Thursday, 21 February 2013

Proving the Chain Rule

The chain rule is a method of differentiating a function within a function, for example $\sin x^2$. If you have studied maths to a sufficient (but not necessary) level it is likely that you will know that $\begin{align*}\frac{d}{dx}\left(fg(x)\right) = g'(x)f'g(x) \end{align*}$, but you may not know why this is the case.

We know from basic differentiation that $\begin{align*}\frac{d}{dx}(g(x)) = \lim_{h\to 0}\left(\frac{g(x+h) - g(x)}{h}\right) \end{align*}$

Let $\begin{align*}v = \frac{g(x+h) - g(x)}{h} - g'(x)\ (1)\end{align*}$ clearly $v\to 0\ as\ h\to 0$

This idea can be extended to a function of a function, as long as the function is differentiable for some function of $x,\ y$ then as $\begin{align*}\ k\to 0\ ,\  \frac{f(y+k)-f(y)}{k} \to f'(y)\end{align*}$

Let $\begin{align*}w = \frac{f(y+k)-f(y)}{k} - f'(y)\ (2)\end{align*}$ clearly $w\to 0\ as\ k\to 0$

Rearranging $(1)$ and $(2)$ we get:

$\begin{align*}g(x+h) = g(x) + \{g'(x)+v\}h\ (3) \end{align*}$

$\begin{align*}f(y+k) = f(y) + \{f'(y)+w\}k\ (4) \end{align*}$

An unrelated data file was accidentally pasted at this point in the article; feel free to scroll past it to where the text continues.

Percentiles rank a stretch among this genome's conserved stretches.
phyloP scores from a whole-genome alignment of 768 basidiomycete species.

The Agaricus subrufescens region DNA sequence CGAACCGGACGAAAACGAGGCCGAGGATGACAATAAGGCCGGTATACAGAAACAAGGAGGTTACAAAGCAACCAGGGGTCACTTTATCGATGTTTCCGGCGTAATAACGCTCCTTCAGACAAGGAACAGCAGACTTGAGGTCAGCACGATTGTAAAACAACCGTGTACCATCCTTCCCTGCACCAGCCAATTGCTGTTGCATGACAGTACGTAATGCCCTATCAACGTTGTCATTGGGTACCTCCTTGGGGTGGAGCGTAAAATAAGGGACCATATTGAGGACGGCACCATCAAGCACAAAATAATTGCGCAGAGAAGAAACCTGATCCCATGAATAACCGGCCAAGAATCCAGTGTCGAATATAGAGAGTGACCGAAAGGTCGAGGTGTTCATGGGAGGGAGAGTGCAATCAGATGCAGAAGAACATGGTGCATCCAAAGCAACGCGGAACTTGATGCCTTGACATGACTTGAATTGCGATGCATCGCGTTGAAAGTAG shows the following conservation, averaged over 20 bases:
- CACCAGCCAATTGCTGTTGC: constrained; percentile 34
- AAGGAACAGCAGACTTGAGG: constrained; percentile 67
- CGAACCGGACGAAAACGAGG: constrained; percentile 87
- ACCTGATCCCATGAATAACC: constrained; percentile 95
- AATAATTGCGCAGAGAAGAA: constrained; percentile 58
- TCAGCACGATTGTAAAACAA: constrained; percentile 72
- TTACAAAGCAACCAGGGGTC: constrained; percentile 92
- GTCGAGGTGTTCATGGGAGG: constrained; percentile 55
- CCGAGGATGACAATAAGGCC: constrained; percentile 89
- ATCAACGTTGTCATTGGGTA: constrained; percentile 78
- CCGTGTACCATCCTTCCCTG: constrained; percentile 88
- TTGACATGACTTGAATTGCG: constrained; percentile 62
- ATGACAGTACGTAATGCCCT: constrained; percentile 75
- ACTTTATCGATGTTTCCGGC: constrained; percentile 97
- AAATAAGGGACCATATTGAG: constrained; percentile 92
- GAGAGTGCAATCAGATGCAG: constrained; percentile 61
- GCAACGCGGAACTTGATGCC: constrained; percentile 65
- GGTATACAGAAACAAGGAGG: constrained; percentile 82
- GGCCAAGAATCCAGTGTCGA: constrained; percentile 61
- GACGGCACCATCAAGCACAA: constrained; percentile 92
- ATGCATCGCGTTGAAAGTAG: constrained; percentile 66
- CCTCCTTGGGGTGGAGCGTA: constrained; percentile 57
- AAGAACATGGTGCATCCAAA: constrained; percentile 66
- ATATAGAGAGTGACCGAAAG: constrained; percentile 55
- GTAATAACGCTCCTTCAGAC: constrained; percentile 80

$\begin{align*}(3) \Rightarrow fg(x+h) = f(g(x) + \{g'(x)+v\}h) \end{align*}$

If we let $k = \{g'(x)+v\}h$ and $y=g(x)$, clearly $k\to0$ as$\ h\to0$

This reduces $(4)$ to$\begin{align*}\ \ f(g(x) + \{g'(x)+v\}h) = fg(x) + \{f'g(x)+w\}\{g'(x)+v\}h \end{align*}$

The left hand side of this statement is equivalent to $fg(x+h)$, we are now in a position to simplify $\begin{align*}\frac{fg(x+h)-fg(x)}{h}\end{align*}$

$\begin{align*}\frac{fg(x+h)-fg(x)}{h} \equiv \frac{fg(x)+\{f'g(x)+w\}\{g'(x)+v\}h - fg(x)}{h} \equiv \{f'g(x)+w\}\{g'(x)+v\}\end{align*}$

We now have a reasonably familiar expression that needs a bit of tweaking to get to the final result.

$\begin{align*}LHS\to\frac{d}{dx}\left(fg(x)\right)\ as\ h\to0\ \therefore\ RHS\to\frac{d}{dx}\left(fg(x)\right)\ as\ h\to0\end{align*}$

As $h\to0\ k,v\to0, w\to0$ as $k\to0$

$\begin{align*}\Rightarrow \lim_{h\to0}\{f'g(x)+w\}\{g'(x)+v\} = g'(x)f'g(x) \end{align*}$

$\begin{align*}\frac{d}{dx}(fg(x)) = g'(x)f'g(x) \end{align*}$

And that is the chain rule! If at any point you do not understand what I have done please leave a comment.

No comments:

Post a Comment

Post a Comment